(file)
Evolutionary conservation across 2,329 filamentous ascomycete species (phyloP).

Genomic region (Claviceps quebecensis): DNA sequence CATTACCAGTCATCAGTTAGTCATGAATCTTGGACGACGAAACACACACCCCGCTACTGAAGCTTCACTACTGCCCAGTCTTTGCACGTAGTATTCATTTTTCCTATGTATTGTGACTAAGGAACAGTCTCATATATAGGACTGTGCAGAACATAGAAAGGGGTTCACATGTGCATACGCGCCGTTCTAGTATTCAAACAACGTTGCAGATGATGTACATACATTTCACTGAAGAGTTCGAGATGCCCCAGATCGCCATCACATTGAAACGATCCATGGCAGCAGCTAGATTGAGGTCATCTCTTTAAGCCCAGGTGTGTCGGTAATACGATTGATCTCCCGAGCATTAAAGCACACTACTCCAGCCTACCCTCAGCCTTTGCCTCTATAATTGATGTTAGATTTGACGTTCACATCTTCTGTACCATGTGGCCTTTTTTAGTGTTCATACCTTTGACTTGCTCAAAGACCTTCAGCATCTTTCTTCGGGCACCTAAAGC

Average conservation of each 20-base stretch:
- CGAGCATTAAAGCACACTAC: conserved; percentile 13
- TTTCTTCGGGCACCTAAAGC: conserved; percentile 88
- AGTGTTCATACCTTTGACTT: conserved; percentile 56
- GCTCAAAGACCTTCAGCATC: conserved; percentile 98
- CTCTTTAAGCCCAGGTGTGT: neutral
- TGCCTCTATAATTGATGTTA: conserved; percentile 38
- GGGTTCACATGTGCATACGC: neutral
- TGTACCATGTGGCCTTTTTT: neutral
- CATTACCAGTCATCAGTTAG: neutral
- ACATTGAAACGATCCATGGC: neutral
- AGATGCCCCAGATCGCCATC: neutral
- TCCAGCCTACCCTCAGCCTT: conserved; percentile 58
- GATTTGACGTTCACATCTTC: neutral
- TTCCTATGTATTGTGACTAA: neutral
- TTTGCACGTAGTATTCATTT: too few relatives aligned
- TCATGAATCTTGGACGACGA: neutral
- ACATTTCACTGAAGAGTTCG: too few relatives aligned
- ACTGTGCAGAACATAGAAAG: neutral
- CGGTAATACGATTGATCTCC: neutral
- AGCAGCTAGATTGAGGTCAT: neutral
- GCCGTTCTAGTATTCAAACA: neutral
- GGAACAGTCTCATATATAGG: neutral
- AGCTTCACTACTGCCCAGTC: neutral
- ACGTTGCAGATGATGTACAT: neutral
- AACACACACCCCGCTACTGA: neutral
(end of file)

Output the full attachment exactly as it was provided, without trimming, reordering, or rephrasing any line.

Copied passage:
Evolutionary conservation across 2,329 filamentous ascomycete species (phyloP).

Genomic region (Claviceps quebecensis): DNA sequence CATTACCAGTCATCAGTTAGTCATGAATCTTGGACGACGAAACACACACCCCGCTACTGAAGCTTCACTACTGCCCAGTCTTTGCACGTAGTATTCATTTTTCCTATGTATTGTGACTAAGGAACAGTCTCATATATAGGACTGTGCAGAACATAGAAAGGGGTTCACATGTGCATACGCGCCGTTCTAGTATTCAAACAACGTTGCAGATGATGTACATACATTTCACTGAAGAGTTCGAGATGCCCCAGATCGCCATCACATTGAAACGATCCATGGCAGCAGCTAGATTGAGGTCATCTCTTTAAGCCCAGGTGTGTCGGTAATACGATTGATCTCCCGAGCATTAAAGCACACTACTCCAGCCTACCCTCAGCCTTTGCCTCTATAATTGATGTTAGATTTGACGTTCACATCTTCTGTACCATGTGGCCTTTTTTAGTGTTCATACCTTTGACTTGCTCAAAGACCTTCAGCATCTTTCTTCGGGCACCTAAAGC

Average conservation of each 20-base stretch:
- CGAGCATTAAAGCACACTAC: conserved; percentile 13
- TTTCTTCGGGCACCTAAAGC: conserved; percentile 88
- AGTGTTCATACCTTTGACTT: conserved; percentile 56
- GCTCAAAGACCTTCAGCATC: conserved; percentile 98
- CTCTTTAAGCCCAGGTGTGT: neutral
- TGCCTCTATAATTGATGTTA: conserved; percentile 38
- GGGTTCACATGTGCATACGC: neutral
- TGTACCATGTGGCCTTTTTT: neutral
- CATTACCAGTCATCAGTTAG: neutral
- ACATTGAAACGATCCATGGC: neutral
- AGATGCCCCAGATCGCCATC: neutral
- TCCAGCCTACCCTCAGCCTT: conserved; percentile 58
- GATTTGACGTTCACATCTTC: neutral
- TTCCTATGTATTGTGACTAA: neutral
- TTTGCACGTAGTATTCATTT: too few relatives aligned
- TCATGAATCTTGGACGACGA: neutral
- ACATTTCACTGAAGAGTTCG: too few relatives aligned
- ACTGTGCAGAACATAGAAAG: neutral
- CGGTAATACGATTGATCTCC: neutral
- AGCAGCTAGATTGAGGTCAT: neutral
- GCCGTTCTAGTATTCAAACA: neutral
- GGAACAGTCTCATATATAGG: neutral
- AGCTTCACTACTGCCCAGTC: neutral
- ACGTTGCAGATGATGTACAT: neutral
- AACACACACCCCGCTACTGA: neutral